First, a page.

The current study’s findings are limited by the study design and methodology as well as the relatively small, homogenous sample. It is possible that the robust nature of both education interventions led to no significant differences between groups. However, the structure of a clinical trial required comparison to an alternative treatment and we chose an enhanced treatment as usual condition. As with every randomized clinical trial, the process of randomization may have not produced equivalent groups, as evidenced by the Fotonovela group having higher DKM scores on baseline, which may have extended to other participant factors not measured in the current study. Additionally, the LCSW not being blinded to the intervention condition of participants as well as the use of non-blinded assessors may have led to additional threats to internal validity such as measurement bias or diffusion effects. Finally, study participants were predominantly female and Spanish speaking, suggesting results may not be generalizable to male and English-speaking Hispanic populations.


Contrary to our study hypothesis, we found little difference between the two education conditions, a culturally adapted tool and standardized depression education. Racial and ethnic minorities continue to experience persistent gaps in access to quality depression care, and those disparities in receipt of treatment are on the rise [30]. Since stigma towards medication did not improve over time and, in fact, was greater among the recipients of the fotonovela, further tailoring of patient education may require more directly addressing patient level barriers which pose considerable challenges to treatment, often lead to subtherapeutic doses of medication, poor treatment adherence, and quality of life [29].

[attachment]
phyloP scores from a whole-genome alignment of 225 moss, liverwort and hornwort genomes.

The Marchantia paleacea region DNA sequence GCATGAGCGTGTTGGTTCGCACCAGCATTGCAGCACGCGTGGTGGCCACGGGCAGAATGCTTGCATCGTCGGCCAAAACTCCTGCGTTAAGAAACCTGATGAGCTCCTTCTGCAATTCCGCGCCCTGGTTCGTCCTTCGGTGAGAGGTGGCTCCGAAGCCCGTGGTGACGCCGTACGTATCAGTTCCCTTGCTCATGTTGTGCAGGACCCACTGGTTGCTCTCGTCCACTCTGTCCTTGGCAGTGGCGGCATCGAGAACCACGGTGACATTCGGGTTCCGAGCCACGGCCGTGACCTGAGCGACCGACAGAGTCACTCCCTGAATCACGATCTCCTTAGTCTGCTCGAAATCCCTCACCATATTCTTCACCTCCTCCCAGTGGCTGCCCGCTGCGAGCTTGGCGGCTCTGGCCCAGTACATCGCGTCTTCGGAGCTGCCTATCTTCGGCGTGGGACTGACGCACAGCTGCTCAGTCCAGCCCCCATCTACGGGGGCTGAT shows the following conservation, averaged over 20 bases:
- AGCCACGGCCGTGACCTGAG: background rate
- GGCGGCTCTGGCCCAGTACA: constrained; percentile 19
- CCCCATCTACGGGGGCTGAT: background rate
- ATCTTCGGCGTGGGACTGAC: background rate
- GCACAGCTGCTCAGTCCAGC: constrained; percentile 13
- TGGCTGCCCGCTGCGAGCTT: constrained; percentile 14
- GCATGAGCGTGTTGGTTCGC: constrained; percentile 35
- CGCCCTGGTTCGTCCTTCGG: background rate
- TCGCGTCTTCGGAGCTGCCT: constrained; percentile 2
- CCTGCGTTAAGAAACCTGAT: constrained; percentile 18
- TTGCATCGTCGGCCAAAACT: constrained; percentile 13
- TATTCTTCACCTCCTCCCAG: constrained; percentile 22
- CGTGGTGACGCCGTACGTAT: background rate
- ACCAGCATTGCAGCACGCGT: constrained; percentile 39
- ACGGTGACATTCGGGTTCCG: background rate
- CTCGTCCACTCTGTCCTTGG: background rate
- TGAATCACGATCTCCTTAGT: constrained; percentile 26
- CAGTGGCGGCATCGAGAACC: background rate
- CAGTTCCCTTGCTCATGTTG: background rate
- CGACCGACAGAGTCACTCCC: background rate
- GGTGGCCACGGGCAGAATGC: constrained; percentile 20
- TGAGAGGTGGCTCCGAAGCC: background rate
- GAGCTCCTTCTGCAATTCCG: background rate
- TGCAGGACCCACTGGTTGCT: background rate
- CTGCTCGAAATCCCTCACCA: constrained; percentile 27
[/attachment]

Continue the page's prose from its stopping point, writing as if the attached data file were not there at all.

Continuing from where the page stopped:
Availability of data and materials

The datasets used and/or analysed during the current study are available from the corresponding author on reasonable request.

Change history



Depression education fotonovela


Depression Knowledge Measure


Federally qualified health center


Generalized Anxiety Disorder-7


Licensed clinical social worker


Latino Scale for Antidepressant Stigma


Measurement, Education, and Tracking in Integrated Care


National Institute of Mental Health


9-item Patient Health Questionnaire


Principal Investigator


Stigma Concerns about Mental Health Care


Social Distance Scale


Standard education


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The authors would like to thank the producers of the fotonovela, “Secret Feelings,” Mel Baron, Pharm.D. and Gregory Molina from the University of Southern California School of Pharmacy. The authors also wish to acknowledge Michael Killian, Ph.D. for statistical consultation regarding the sample size.